With text rendering, you’re essentially making text readable to users. The process is straightforward for simple scripts. The script that is more complicated has factors that lead to the correct rendering of a string.
But a lot also depends on the language being used as with languages there are some that don’t even use lower- or upper case. There are many people and I count in myself as well, who are not very great fans of text rendering in Silverlight and WPF.
Text rending is hard and a tool such as photoshop forces you to select a rendering method for every single text element present on the canvas. There is not any particular rendering method that will always look good for all fonts. With text rendering, you have got lots of variables – the size and shape of the font, its features, and the particular context in which it’s used.
Whatever is responsible for turning everything into pixels on a screen isn’t going to succeed every time. This is especially true for something such as type. So I thought I would share a few of my opinions.
Fonts change with size
There are some fonts that just appear to have been made for Silverlight. Unfortunately, no rules apply when it comes to things like this and it will always take some cut and try. The results too, are dramatic, according to the size you are rendering, and the very same font may look good at 12px but not good at all at 13px.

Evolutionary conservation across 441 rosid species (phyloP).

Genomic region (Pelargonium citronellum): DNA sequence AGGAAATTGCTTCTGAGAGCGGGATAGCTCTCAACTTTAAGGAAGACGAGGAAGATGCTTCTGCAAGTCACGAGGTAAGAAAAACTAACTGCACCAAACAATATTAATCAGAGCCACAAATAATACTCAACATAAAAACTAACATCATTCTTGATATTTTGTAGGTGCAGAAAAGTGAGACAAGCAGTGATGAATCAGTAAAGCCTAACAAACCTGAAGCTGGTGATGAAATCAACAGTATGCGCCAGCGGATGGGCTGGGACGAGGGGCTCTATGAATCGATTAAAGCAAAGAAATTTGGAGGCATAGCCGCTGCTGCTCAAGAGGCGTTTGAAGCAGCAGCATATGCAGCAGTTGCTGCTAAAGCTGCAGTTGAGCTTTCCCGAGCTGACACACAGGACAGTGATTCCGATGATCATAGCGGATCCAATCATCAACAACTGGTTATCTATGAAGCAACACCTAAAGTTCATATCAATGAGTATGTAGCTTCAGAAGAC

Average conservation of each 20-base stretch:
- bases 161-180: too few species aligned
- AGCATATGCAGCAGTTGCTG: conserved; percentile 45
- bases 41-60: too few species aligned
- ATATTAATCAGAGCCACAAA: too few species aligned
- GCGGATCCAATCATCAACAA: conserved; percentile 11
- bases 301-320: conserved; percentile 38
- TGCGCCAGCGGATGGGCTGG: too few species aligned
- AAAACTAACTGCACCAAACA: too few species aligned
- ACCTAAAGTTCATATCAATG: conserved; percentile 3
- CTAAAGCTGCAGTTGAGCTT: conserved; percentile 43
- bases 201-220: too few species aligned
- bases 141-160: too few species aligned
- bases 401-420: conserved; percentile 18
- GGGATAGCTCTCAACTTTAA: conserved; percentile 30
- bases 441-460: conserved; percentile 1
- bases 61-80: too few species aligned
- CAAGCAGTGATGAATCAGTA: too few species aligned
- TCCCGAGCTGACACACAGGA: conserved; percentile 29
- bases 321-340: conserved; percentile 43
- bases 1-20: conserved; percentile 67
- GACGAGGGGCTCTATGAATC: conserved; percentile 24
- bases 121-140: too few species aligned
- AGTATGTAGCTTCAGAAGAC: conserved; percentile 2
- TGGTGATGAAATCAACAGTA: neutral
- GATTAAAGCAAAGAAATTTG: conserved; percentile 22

A perfect example of this is a font such as Verdana. It looks good at display sizes, and you could say preferably at 11px or 12px. It can all seem to be rather confusing. However, relieving news is that when it comes to displaying font sizes, you are actually better off staying with fonts you know.
The idea with any font is to not get distracted with its looks but to rather make sure that it is such that it is conveying information. So, a common font can be looked upon as an asset as it lets the text have a voice. For larger font sizes, you might want to be more expressive.
That might mean having to tweak the font sizes by a pixel or maybe more even to come up with a match to the text rendering engine of Silverlight. It’s amazing how a font can change so much by making it smaller or bigger.
Maybe it’s time to talk about text hinting. Text- or font hinting is an approach for the font author to determine the important lines in all of the glyphs that require land on the pixel boundaries. Microsoft is somewhat intrusive when we are talking about text hinting and that is what actually elucidates the variation in font rendering between Mac and Windows.
At large sizes, text hinting does not matter and in Silverlight and WPF, you can commonly find the right size where the rendering algorithm doesn’t pay attention to hints. Hinting doesn’t switch off at some particular sizes but the case that as you move from different sizes, you’re changing the glyphs that are responsible for making up the characters so that they align to the pixel boundaries.
Earlier on I said that Photoshop lets you choose between different mathematical formulas so as to get control of text appearance.